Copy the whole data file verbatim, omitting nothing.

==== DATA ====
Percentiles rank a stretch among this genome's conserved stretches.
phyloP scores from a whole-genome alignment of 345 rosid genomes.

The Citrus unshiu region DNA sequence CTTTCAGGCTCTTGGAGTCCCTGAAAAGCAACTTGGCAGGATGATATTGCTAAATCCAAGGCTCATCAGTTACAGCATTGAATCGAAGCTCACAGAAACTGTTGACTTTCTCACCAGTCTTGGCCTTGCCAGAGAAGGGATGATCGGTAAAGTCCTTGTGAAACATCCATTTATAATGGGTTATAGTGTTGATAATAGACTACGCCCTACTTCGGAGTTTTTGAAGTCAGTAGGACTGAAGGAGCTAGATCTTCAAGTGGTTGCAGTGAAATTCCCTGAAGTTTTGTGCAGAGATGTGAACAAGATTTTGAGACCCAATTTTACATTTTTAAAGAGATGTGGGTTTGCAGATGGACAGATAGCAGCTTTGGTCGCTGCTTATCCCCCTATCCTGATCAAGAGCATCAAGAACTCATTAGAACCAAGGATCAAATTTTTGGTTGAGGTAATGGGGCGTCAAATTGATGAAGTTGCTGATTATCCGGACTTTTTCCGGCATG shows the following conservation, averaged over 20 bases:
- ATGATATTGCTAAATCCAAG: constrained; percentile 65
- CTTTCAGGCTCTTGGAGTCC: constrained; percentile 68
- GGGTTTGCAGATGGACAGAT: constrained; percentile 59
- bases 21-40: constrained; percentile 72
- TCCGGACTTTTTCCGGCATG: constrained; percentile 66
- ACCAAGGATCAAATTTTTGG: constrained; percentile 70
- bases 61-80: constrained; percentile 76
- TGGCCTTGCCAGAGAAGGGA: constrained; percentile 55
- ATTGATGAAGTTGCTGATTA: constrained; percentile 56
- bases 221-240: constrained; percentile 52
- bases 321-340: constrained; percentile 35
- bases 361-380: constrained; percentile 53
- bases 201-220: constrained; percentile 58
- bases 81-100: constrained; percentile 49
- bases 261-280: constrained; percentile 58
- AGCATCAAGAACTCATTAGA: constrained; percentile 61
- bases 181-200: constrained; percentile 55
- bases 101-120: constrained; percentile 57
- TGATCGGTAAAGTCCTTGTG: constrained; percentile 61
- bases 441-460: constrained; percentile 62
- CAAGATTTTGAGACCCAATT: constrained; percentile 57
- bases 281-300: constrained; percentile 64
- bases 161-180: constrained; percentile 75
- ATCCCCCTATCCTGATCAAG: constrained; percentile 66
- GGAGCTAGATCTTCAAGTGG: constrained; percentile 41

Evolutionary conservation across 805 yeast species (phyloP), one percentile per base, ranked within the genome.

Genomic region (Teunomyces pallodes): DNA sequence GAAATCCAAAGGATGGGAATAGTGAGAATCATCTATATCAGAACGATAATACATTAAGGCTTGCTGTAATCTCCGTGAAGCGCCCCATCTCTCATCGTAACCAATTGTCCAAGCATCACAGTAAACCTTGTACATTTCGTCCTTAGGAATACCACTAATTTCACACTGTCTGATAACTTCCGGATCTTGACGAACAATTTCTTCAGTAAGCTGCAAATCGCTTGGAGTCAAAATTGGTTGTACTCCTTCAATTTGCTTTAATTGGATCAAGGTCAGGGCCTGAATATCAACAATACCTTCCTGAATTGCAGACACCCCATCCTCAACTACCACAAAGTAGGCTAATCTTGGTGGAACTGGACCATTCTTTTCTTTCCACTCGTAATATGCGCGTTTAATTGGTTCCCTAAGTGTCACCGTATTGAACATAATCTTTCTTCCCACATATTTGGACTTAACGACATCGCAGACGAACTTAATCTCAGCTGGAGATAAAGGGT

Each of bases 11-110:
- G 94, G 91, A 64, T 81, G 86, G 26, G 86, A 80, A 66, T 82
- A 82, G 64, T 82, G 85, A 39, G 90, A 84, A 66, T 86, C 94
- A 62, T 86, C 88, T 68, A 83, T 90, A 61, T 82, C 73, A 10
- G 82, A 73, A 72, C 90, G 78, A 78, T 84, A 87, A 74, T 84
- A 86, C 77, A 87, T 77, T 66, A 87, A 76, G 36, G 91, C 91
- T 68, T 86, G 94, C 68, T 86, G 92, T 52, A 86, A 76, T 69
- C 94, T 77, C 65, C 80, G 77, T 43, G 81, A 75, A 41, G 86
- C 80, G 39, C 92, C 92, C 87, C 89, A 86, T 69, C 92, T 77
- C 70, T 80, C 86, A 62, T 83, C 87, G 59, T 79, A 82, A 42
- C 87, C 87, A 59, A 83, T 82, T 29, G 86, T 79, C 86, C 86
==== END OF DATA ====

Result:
Percentiles rank a stretch among this genome's conserved stretches.
phyloP scores from a whole-genome alignment of 345 rosid genomes.

The Citrus unshiu region DNA sequence CTTTCAGGCTCTTGGAGTCCCTGAAAAGCAACTTGGCAGGATGATATTGCTAAATCCAAGGCTCATCAGTTACAGCATTGAATCGAAGCTCACAGAAACTGTTGACTTTCTCACCAGTCTTGGCCTTGCCAGAGAAGGGATGATCGGTAAAGTCCTTGTGAAACATCCATTTATAATGGGTTATAGTGTTGATAATAGACTACGCCCTACTTCGGAGTTTTTGAAGTCAGTAGGACTGAAGGAGCTAGATCTTCAAGTGGTTGCAGTGAAATTCCCTGAAGTTTTGTGCAGAGATGTGAACAAGATTTTGAGACCCAATTTTACATTTTTAAAGAGATGTGGGTTTGCAGATGGACAGATAGCAGCTTTGGTCGCTGCTTATCCCCCTATCCTGATCAAGAGCATCAAGAACTCATTAGAACCAAGGATCAAATTTTTGGTTGAGGTAATGGGGCGTCAAATTGATGAAGTTGCTGATTATCCGGACTTTTTCCGGCATG shows the following conservation, averaged over 20 bases:
- ATGATATTGCTAAATCCAAG: constrained; percentile 65
- CTTTCAGGCTCTTGGAGTCC: constrained; percentile 68
- GGGTTTGCAGATGGACAGAT: constrained; percentile 59
- bases 21-40: constrained; percentile 72
- TCCGGACTTTTTCCGGCATG: constrained; percentile 66
- ACCAAGGATCAAATTTTTGG: constrained; percentile 70
- bases 61-80: constrained; percentile 76
- TGGCCTTGCCAGAGAAGGGA: constrained; percentile 55
- ATTGATGAAGTTGCTGATTA: constrained; percentile 56
- bases 221-240: constrained; percentile 52
- bases 321-340: constrained; percentile 35
- bases 361-380: constrained; percentile 53
- bases 201-220: constrained; percentile 58
- bases 81-100: constrained; percentile 49
- bases 261-280: constrained; percentile 58
- AGCATCAAGAACTCATTAGA: constrained; percentile 61
- bases 181-200: constrained; percentile 55
- bases 101-120: constrained; percentile 57
- TGATCGGTAAAGTCCTTGTG: constrained; percentile 61
- bases 441-460: constrained; percentile 62
- CAAGATTTTGAGACCCAATT: constrained; percentile 57
- bases 281-300: constrained; percentile 64
- bases 161-180: constrained; percentile 75
- ATCCCCCTATCCTGATCAAG: constrained; percentile 66
- GGAGCTAGATCTTCAAGTGG: constrained; percentile 41

Evolutionary conservation across 805 yeast species (phyloP), one percentile per base, ranked within the genome.

Genomic region (Teunomyces pallodes): DNA sequence GAAATCCAAAGGATGGGAATAGTGAGAATCATCTATATCAGAACGATAATACATTAAGGCTTGCTGTAATCTCCGTGAAGCGCCCCATCTCTCATCGTAACCAATTGTCCAAGCATCACAGTAAACCTTGTACATTTCGTCCTTAGGAATACCACTAATTTCACACTGTCTGATAACTTCCGGATCTTGACGAACAATTTCTTCAGTAAGCTGCAAATCGCTTGGAGTCAAAATTGGTTGTACTCCTTCAATTTGCTTTAATTGGATCAAGGTCAGGGCCTGAATATCAACAATACCTTCCTGAATTGCAGACACCCCATCCTCAACTACCACAAAGTAGGCTAATCTTGGTGGAACTGGACCATTCTTTTCTTTCCACTCGTAATATGCGCGTTTAATTGGTTCCCTAAGTGTCACCGTATTGAACATAATCTTTCTTCCCACATATTTGGACTTAACGACATCGCAGACGAACTTAATCTCAGCTGGAGATAAAGGGT

Each of bases 11-110:
- G 94, G 91, A 64, T 81, G 86, G 26, G 86, A 80, A 66, T 82
- A 82, G 64, T 82, G 85, A 39, G 90, A 84, A 66, T 86, C 94
- A 62, T 86, C 88, T 68, A 83, T 90, A 61, T 82, C 73, A 10
- G 82, A 73, A 72, C 90, G 78, A 78, T 84, A 87, A 74, T 84
- A 86, C 77, A 87, T 77, T 66, A 87, A 76, G 36, G 91, C 91
- T 68, T 86, G 94, C 68, T 86, G 92, T 52, A 86, A 76, T 69
- C 94, T 77, C 65, C 80, G 77, T 43, G 81, A 75, A 41, G 86
- C 80, G 39, C 92, C 92, C 87, C 89, A 86, T 69, C 92, T 77
- C 70, T 80, C 86, A 62, T 83, C 87, G 59, T 79, A 82, A 42
- C 87, C 87, A 59, A 83, T 82, T 29, G 86, T 79, C 86, C 86